I always get a kick out of this.
In the animated version of Sailor Moon, Sailor Mercury gets a miniaturized supercomputer that fits in a compact, a device that doesn’t appear in the manga—and which seems kind of superfluous, since she also has a computer with a heads-up display built into her sailor suit.
The creators of the show apparently wanted some computery-looking English text to flash across her compact’s screen … so they simply stole it from RoboCop, except with a typo.
From this, we know that the sailor scouts follow the same Prime Directives as Officer Murphy. No word on whether there’s a secret, fourth directive that prevents them from arresting OCP employees.
I ran across this amusing meme while looking up stuff for some of my earlier posts over the weekend.
Back in the day, it used to be standard for Saturday morning cartoons to present some kind of heavy-handed life lesson, usually in a segment at the end where the characters would break the fourth wall and preach at the audience. On occasion, these segments could take on a life of their own, as anyone who has heard the phrase, “And knowing is half the battle,” can attest.
The DiC dub back the mid-90s added such a segment to the first two seasons of Sailor Moon, even after it had gone out of style, but the above image aptly explains why that was a bad idea. Sailor Moon is a wish-fulfillment fantasy, but Sailor Moon is not a role model. If you want the stuff Usagi has, acting like Usagi is the last thing you should do: for the most obvious example, you don’t get the Sailor Moon bod by following the Sailor Moon diet, but other examples could be multiplied.
The manga’s worse. There’s actually a chapter in there in which she’s on the phone, lying to her parents that she’s having a sleepover at Makoto’s apartment … when she’s actually sleeping with her boyfriend.
And this was a comic ostensibly aimed at twelve-year-old girls. I wouldn’t let my daughter read it. She might get ideas.
Images by guavi.
It’s a few months late, but maybe you can use these next year … if, you know, you’ve been sent back to fifth grade and need Valentine’s Day cards.
I noticed the traffic ticking up mysteriously last night and into today, so I said to myself, “You guys really like all that hard work I put in on the review of Sailor Moon S, eh?”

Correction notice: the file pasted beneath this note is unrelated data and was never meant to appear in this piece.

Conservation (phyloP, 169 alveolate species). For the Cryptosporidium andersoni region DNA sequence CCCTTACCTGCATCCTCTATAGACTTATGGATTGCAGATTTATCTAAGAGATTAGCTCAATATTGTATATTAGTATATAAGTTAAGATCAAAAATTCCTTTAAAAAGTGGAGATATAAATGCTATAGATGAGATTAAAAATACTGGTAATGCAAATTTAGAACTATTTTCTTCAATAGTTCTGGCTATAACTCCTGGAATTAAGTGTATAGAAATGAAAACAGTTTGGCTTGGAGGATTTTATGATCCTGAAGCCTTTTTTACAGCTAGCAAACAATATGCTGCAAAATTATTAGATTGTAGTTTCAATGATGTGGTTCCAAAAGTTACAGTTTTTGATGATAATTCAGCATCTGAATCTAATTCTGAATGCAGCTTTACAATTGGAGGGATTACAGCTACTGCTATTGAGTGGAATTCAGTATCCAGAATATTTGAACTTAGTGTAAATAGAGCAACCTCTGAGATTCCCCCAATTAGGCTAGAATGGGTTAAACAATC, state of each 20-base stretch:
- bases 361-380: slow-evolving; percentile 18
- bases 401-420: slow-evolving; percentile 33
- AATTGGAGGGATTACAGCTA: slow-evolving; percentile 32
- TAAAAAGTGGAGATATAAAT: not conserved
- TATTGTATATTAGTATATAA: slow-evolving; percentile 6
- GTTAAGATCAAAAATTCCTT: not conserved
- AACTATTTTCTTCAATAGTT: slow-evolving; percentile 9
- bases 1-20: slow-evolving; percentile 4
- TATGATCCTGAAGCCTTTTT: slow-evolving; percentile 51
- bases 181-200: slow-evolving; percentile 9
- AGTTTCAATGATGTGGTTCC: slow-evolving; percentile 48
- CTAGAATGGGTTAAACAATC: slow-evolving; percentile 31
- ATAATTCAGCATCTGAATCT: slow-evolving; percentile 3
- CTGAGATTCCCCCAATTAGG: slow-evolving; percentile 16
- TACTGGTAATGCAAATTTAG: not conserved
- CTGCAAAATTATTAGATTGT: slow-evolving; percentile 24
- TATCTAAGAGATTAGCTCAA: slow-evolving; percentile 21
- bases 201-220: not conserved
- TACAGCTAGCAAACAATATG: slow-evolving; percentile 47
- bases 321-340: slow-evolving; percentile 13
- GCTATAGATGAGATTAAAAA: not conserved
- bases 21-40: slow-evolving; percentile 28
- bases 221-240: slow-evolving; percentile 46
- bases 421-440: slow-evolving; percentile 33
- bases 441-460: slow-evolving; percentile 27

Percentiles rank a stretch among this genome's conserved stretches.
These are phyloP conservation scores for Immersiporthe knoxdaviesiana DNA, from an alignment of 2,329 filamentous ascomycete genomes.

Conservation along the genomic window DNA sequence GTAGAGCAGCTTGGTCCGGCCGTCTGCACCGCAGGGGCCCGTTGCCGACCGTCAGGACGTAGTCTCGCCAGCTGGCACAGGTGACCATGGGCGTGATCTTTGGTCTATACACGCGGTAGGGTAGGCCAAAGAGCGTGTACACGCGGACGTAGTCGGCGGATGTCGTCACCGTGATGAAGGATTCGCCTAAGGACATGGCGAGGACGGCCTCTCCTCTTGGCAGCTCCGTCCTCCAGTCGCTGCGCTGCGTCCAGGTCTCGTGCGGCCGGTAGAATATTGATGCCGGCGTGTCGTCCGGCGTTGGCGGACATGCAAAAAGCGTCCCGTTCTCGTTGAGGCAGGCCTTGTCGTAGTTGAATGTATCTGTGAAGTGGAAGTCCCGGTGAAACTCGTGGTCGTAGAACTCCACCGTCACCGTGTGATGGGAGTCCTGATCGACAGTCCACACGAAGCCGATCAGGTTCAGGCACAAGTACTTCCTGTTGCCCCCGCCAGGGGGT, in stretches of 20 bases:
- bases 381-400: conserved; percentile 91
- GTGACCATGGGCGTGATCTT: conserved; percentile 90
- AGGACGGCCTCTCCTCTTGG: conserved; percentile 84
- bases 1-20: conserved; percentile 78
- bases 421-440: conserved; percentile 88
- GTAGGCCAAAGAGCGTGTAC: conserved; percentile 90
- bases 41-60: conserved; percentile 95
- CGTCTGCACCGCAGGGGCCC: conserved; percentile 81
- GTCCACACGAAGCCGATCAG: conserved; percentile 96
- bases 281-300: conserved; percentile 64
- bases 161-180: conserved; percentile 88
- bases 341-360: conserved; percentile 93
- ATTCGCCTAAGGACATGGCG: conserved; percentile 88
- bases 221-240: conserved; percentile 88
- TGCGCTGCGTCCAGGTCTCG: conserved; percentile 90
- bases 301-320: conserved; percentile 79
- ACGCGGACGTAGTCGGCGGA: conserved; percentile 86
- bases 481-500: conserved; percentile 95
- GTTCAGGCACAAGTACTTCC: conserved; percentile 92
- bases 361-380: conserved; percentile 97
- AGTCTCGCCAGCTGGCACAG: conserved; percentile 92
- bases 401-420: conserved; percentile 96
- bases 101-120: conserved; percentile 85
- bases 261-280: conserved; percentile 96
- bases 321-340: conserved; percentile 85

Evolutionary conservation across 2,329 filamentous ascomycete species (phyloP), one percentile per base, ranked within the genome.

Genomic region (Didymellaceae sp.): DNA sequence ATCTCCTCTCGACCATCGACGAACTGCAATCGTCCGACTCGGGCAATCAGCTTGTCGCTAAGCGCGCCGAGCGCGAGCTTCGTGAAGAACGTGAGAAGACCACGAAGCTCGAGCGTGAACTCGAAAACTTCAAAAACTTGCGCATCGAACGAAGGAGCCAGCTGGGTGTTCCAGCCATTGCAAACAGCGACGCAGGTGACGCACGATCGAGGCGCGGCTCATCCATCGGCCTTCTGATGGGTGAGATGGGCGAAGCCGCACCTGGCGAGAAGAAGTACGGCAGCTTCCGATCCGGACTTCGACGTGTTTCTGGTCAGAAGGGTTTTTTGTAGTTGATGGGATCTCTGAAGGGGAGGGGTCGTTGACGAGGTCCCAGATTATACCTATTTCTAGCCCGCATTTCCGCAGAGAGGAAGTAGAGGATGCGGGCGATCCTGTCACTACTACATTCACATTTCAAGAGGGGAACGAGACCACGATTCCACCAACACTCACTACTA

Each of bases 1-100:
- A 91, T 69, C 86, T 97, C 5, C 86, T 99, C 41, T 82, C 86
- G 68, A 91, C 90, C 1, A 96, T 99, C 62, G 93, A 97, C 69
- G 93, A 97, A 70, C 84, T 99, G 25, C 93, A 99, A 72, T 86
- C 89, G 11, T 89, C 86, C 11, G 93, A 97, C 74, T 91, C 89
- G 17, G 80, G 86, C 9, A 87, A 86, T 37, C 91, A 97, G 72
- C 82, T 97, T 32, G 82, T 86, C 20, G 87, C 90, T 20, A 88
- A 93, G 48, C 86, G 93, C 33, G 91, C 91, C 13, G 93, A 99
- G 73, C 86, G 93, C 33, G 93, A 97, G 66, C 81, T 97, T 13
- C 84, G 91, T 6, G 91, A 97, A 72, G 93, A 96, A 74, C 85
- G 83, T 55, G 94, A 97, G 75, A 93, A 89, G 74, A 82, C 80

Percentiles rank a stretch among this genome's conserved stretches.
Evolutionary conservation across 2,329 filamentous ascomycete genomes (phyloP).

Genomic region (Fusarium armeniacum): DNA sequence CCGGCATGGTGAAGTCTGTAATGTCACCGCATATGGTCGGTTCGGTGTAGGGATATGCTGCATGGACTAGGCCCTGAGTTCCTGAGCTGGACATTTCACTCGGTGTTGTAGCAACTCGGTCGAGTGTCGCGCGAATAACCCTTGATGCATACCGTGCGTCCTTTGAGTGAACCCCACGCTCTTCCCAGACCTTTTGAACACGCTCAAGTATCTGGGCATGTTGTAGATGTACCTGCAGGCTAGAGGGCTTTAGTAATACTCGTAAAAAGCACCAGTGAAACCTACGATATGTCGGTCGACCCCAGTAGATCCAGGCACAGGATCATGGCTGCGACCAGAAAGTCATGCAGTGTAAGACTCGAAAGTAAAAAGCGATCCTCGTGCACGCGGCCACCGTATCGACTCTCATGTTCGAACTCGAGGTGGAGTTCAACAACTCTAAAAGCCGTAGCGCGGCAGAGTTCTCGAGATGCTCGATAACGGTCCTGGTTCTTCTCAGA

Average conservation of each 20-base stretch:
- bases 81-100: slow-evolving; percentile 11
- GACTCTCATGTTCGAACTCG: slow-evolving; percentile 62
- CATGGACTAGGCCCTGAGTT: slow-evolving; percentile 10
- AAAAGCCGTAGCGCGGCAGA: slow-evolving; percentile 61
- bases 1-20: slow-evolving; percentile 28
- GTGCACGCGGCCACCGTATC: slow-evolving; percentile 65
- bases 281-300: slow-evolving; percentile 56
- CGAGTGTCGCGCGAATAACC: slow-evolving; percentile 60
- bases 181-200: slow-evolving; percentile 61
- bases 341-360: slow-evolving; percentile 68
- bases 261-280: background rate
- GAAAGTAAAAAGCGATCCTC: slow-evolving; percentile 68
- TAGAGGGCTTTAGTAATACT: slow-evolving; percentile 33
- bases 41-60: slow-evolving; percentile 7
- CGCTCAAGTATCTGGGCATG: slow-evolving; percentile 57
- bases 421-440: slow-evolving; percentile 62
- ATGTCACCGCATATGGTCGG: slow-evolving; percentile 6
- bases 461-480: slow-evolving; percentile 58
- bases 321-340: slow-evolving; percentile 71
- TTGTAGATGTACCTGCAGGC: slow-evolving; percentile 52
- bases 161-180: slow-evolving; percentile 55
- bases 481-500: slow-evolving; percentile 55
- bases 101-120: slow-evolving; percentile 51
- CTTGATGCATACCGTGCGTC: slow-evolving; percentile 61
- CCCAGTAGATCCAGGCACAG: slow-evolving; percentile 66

No, it actually turns out that there’s a Reddit called “AskWomen,” where someone posed the question, “What childhood crush did you have that you still cringe about today?” The answers are kind of hilarious, and include the following:
It so happens I was thinking of writing a sequel on Haruka Tenou’s fashion faux pas. Maybe I’ll get on that.
Better than it has any right to be.
Sailor Moon S: Part 1 (Season 3). Directed by Kunihiko Ikuhara et al. Written by Sukehiro Tomita et al. Story by Naoko Takeuchi. Starring Kotono Mitsuishi, Michie Tomizawa, and Aya Hisakawa. Toei Animation, 1994-1995. North American re-release by Viz Media and Warner Bros., 2016. 19 episodes of 25 minutes (approx. 475 minutes). Rated TV-14.
Long have I desired to discuss Sailor Moon S with you, mostly because I get to write the word “Uranus” over and over again. I highly recommend that you take every sentence in this essay containing the word “Uranus” and read it aloud, preferably in the presence of someone who doesn’t know the context. Continue reading “Anime Review: ‘Sailor Moon S,’ Part 1”
All right, this review is taking me more time than I expected, and it’s getting pretty long. It’s like I’m writing another frickin’ novel over here. But I’m not done: there are a lot more things I want to say about Uranus. A lot more.
I didn’t get this done on time, and I got stuff to do tomorrow, so I’ve got to call it quits. Expect a discussion of Sailor Moon S to go up tomorrow night.
Featured image: “A Magical Girl” by AngusBurgers, which he describes as “a magical skeletal with correct anime proportions.”
I know activity’s sporadic here, but my free time is limited. I did finally make it all the way through the recently released, uncensored first half of Sailor Moon S, and I have a lot I want to say about it, so look for that in the near future. Since I approached the Sailor Moon franchise first through the manga and then through Crystal and then through the Nineties anime, all in rapid succession, I’ve been enjoying making comparisons between the three. It’s particularly interesting to see how Sailor Moon S diverges from its source material more completely than Sailor Moon or Sailor Moon R did. As usual, I sometimes like the changes and sometimes don’t. Uranus is way less annoying in the animated version, mostly because they found a way to give her an internal conflict that isn’t stupid like the manga’s version.
Speaking of crossdressers in magical girl stories, the rough of chapter 25 of Jake and the Dynamo is complete. That’s what I’ve been dedicating my spare time to. It’s got a scene in it I’ve been looking forward to writing for quite a while now, and we’ll see the return of a character that some readers have asked about.